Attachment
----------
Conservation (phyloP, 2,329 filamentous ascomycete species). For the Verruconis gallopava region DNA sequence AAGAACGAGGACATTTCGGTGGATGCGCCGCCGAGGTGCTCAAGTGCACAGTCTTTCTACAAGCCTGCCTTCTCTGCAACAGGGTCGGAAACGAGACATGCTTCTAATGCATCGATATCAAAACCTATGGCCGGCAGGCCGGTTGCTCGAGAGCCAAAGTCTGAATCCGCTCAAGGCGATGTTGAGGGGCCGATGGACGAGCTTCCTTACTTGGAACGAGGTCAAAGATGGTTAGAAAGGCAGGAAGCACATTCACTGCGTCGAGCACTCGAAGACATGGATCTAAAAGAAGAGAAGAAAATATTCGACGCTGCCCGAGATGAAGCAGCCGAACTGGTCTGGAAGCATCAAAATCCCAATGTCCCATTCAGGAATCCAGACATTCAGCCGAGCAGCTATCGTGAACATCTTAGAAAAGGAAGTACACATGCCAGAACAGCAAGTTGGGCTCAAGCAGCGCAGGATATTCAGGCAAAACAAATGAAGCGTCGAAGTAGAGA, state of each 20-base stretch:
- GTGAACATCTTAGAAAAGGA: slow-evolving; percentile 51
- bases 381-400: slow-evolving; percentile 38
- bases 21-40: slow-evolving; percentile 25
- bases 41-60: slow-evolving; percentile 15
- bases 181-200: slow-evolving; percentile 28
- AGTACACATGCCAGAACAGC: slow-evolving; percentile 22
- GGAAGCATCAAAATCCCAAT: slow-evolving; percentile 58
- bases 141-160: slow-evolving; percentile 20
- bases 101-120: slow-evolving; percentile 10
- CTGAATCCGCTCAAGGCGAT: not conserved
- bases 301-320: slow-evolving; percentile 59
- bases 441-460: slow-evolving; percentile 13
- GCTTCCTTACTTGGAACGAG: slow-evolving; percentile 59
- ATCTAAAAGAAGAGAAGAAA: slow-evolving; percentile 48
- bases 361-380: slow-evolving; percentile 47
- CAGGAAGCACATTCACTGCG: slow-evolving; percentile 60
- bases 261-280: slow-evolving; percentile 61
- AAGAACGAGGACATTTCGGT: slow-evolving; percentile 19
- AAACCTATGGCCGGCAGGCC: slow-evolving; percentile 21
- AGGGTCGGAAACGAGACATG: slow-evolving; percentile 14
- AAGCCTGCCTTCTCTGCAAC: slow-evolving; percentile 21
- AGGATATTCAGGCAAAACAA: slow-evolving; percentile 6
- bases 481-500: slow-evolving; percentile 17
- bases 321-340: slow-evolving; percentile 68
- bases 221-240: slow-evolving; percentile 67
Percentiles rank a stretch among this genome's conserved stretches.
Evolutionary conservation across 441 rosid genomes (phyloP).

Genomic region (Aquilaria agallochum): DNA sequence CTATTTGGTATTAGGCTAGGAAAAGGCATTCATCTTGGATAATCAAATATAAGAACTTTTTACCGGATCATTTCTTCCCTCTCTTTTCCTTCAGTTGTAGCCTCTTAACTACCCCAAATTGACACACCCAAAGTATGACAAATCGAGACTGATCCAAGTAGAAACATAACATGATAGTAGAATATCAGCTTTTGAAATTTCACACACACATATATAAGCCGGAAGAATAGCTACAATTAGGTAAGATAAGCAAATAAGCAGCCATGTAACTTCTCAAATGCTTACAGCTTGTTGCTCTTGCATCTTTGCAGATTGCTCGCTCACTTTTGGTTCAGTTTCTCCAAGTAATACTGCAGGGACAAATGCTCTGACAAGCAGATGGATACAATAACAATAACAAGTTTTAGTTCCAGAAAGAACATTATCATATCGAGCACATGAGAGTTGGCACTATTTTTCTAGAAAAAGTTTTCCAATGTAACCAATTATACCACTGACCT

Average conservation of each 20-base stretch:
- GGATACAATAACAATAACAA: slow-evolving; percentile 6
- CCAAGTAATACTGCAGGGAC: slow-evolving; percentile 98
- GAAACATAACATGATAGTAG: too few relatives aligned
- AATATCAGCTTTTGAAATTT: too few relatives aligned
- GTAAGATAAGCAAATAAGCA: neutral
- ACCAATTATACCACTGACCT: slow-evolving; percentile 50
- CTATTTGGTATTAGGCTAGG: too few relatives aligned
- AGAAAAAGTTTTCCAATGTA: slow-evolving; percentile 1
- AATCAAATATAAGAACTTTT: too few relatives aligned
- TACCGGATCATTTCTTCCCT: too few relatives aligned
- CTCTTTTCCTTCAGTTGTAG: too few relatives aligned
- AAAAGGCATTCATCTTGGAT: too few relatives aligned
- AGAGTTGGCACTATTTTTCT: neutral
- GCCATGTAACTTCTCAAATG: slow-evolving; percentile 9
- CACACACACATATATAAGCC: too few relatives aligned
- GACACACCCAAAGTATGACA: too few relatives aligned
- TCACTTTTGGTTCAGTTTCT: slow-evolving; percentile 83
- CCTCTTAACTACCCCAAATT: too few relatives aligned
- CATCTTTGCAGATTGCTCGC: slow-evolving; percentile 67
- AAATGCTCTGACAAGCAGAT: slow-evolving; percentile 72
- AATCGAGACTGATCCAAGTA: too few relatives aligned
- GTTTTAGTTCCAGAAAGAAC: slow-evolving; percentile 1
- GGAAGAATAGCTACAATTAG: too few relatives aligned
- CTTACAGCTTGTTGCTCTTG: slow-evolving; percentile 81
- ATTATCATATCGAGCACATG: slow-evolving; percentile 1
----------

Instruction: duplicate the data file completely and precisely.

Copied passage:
Conservation (phyloP, 2,329 filamentous ascomycete species). For the Verruconis gallopava region DNA sequence AAGAACGAGGACATTTCGGTGGATGCGCCGCCGAGGTGCTCAAGTGCACAGTCTTTCTACAAGCCTGCCTTCTCTGCAACAGGGTCGGAAACGAGACATGCTTCTAATGCATCGATATCAAAACCTATGGCCGGCAGGCCGGTTGCTCGAGAGCCAAAGTCTGAATCCGCTCAAGGCGATGTTGAGGGGCCGATGGACGAGCTTCCTTACTTGGAACGAGGTCAAAGATGGTTAGAAAGGCAGGAAGCACATTCACTGCGTCGAGCACTCGAAGACATGGATCTAAAAGAAGAGAAGAAAATATTCGACGCTGCCCGAGATGAAGCAGCCGAACTGGTCTGGAAGCATCAAAATCCCAATGTCCCATTCAGGAATCCAGACATTCAGCCGAGCAGCTATCGTGAACATCTTAGAAAAGGAAGTACACATGCCAGAACAGCAAGTTGGGCTCAAGCAGCGCAGGATATTCAGGCAAAACAAATGAAGCGTCGAAGTAGAGA, state of each 20-base stretch:
- GTGAACATCTTAGAAAAGGA: slow-evolving; percentile 51
- bases 381-400: slow-evolving; percentile 38
- bases 21-40: slow-evolving; percentile 25
- bases 41-60: slow-evolving; percentile 15
- bases 181-200: slow-evolving; percentile 28
- AGTACACATGCCAGAACAGC: slow-evolving; percentile 22
- GGAAGCATCAAAATCCCAAT: slow-evolving; percentile 58
- bases 141-160: slow-evolving; percentile 20
- bases 101-120: slow-evolving; percentile 10
- CTGAATCCGCTCAAGGCGAT: not conserved
- bases 301-320: slow-evolving; percentile 59
- bases 441-460: slow-evolving; percentile 13
- GCTTCCTTACTTGGAACGAG: slow-evolving; percentile 59
- ATCTAAAAGAAGAGAAGAAA: slow-evolving; percentile 48
- bases 361-380: slow-evolving; percentile 47
- CAGGAAGCACATTCACTGCG: slow-evolving; percentile 60
- bases 261-280: slow-evolving; percentile 61
- AAGAACGAGGACATTTCGGT: slow-evolving; percentile 19
- AAACCTATGGCCGGCAGGCC: slow-evolving; percentile 21
- AGGGTCGGAAACGAGACATG: slow-evolving; percentile 14
- AAGCCTGCCTTCTCTGCAAC: slow-evolving; percentile 21
- AGGATATTCAGGCAAAACAA: slow-evolving; percentile 6
- bases 481-500: slow-evolving; percentile 17
- bases 321-340: slow-evolving; percentile 68
- bases 221-240: slow-evolving; percentile 67
Percentiles rank a stretch among this genome's conserved stretches.
Evolutionary conservation across 441 rosid genomes (phyloP).

Genomic region (Aquilaria agallochum): DNA sequence CTATTTGGTATTAGGCTAGGAAAAGGCATTCATCTTGGATAATCAAATATAAGAACTTTTTACCGGATCATTTCTTCCCTCTCTTTTCCTTCAGTTGTAGCCTCTTAACTACCCCAAATTGACACACCCAAAGTATGACAAATCGAGACTGATCCAAGTAGAAACATAACATGATAGTAGAATATCAGCTTTTGAAATTTCACACACACATATATAAGCCGGAAGAATAGCTACAATTAGGTAAGATAAGCAAATAAGCAGCCATGTAACTTCTCAAATGCTTACAGCTTGTTGCTCTTGCATCTTTGCAGATTGCTCGCTCACTTTTGGTTCAGTTTCTCCAAGTAATACTGCAGGGACAAATGCTCTGACAAGCAGATGGATACAATAACAATAACAAGTTTTAGTTCCAGAAAGAACATTATCATATCGAGCACATGAGAGTTGGCACTATTTTTCTAGAAAAAGTTTTCCAATGTAACCAATTATACCACTGACCT

Average conservation of each 20-base stretch:
- GGATACAATAACAATAACAA: slow-evolving; percentile 6
- CCAAGTAATACTGCAGGGAC: slow-evolving; percentile 98
- GAAACATAACATGATAGTAG: too few relatives aligned
- AATATCAGCTTTTGAAATTT: too few relatives aligned
- GTAAGATAAGCAAATAAGCA: neutral
- ACCAATTATACCACTGACCT: slow-evolving; percentile 50
- CTATTTGGTATTAGGCTAGG: too few relatives aligned
- AGAAAAAGTTTTCCAATGTA: slow-evolving; percentile 1
- AATCAAATATAAGAACTTTT: too few relatives aligned
- TACCGGATCATTTCTTCCCT: too few relatives aligned
- CTCTTTTCCTTCAGTTGTAG: too few relatives aligned
- AAAAGGCATTCATCTTGGAT: too few relatives aligned
- AGAGTTGGCACTATTTTTCT: neutral
- GCCATGTAACTTCTCAAATG: slow-evolving; percentile 9
- CACACACACATATATAAGCC: too few relatives aligned
- GACACACCCAAAGTATGACA: too few relatives aligned
- TCACTTTTGGTTCAGTTTCT: slow-evolving; percentile 83
- CCTCTTAACTACCCCAAATT: too few relatives aligned
- CATCTTTGCAGATTGCTCGC: slow-evolving; percentile 67
- AAATGCTCTGACAAGCAGAT: slow-evolving; percentile 72
- AATCGAGACTGATCCAAGTA: too few relatives aligned
- GTTTTAGTTCCAGAAAGAAC: slow-evolving; percentile 1
- GGAAGAATAGCTACAATTAG: too few relatives aligned
- CTTACAGCTTGTTGCTCTTG: slow-evolving; percentile 81
- ATTATCATATCGAGCACATG: slow-evolving; percentile 1